Brain Boost: For people who have persistent symptoms after a traumatic brain injury
A new therapy for people with traumatic brain injury (TBI) shows promise for improving cognitive function, reducing depression and stress, and boosting blood flow to important areas of the brain, according to a small study by researchers at the Center for BrainHealth at the University of Texas in Dallas published online last May in Neuropsychological Rehabilitation.
A group of 60 men and women between the ages of 19 and 65 who had sustained at least one TBI were randomly assigned to receive either an educational, information-based program about how the brain works or a brain training program called Strategic Memory Advanced Reasoning Training (SMART). SMART teaches participants how to block out irrelevant details, break down and summarize information, and think more creatively.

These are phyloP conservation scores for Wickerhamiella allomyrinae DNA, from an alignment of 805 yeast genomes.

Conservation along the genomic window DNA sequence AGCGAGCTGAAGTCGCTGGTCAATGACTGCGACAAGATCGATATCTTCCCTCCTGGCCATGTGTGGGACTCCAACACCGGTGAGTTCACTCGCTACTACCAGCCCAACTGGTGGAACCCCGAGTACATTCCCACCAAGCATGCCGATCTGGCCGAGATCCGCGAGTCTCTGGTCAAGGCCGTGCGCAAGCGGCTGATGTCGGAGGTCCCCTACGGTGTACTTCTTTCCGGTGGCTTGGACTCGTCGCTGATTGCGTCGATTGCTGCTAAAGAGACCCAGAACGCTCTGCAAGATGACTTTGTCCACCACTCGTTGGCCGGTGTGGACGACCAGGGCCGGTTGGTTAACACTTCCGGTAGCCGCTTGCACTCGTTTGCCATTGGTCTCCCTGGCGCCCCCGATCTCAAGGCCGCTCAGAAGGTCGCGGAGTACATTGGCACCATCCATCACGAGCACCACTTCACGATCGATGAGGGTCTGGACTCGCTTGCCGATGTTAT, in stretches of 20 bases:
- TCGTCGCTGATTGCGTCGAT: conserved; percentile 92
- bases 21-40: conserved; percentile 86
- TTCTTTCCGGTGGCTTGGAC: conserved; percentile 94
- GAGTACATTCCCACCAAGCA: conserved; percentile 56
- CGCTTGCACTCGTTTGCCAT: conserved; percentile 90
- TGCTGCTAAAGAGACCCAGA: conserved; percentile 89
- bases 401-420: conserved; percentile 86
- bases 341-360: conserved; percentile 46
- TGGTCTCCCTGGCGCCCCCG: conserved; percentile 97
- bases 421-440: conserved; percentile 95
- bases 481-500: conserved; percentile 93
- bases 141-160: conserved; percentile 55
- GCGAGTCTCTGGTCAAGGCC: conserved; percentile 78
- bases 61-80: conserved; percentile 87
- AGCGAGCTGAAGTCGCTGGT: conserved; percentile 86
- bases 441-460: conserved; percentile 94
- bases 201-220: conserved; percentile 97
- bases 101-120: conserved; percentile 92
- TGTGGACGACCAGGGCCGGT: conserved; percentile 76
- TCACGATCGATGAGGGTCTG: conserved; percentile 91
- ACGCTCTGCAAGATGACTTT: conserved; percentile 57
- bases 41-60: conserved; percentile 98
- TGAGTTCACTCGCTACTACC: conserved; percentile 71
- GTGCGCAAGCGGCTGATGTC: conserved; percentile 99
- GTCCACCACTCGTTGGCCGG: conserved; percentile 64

All of the participants were rated as having a mild TBI; 47 were civilians and 13 were veterans. More than two-thirds had sustained the injury at least 10 years earlier, so the researchers didn't have specifics on their concussion history. All had persistent symptoms such as depression and anxiety. Both programs involved 18 hours of training during 12 group sessions over 12 weeks.
The group of 31 patients who received the cognitive training improved their scores on a memory test by more than 30 percent, and their “complex abstraction” scores—their ability to understand big ideas and take-home messages—improved by more than 20 percent. They also reported a 60 percent reduction in symptoms of depression and a 40 percent reduction in symptoms related to posttraumatic stress disorder. In addition, brain imaging showed enhanced blood flow to areas of the brain linked to abstract thinking, cognitive performance, and emotional regulation of stress.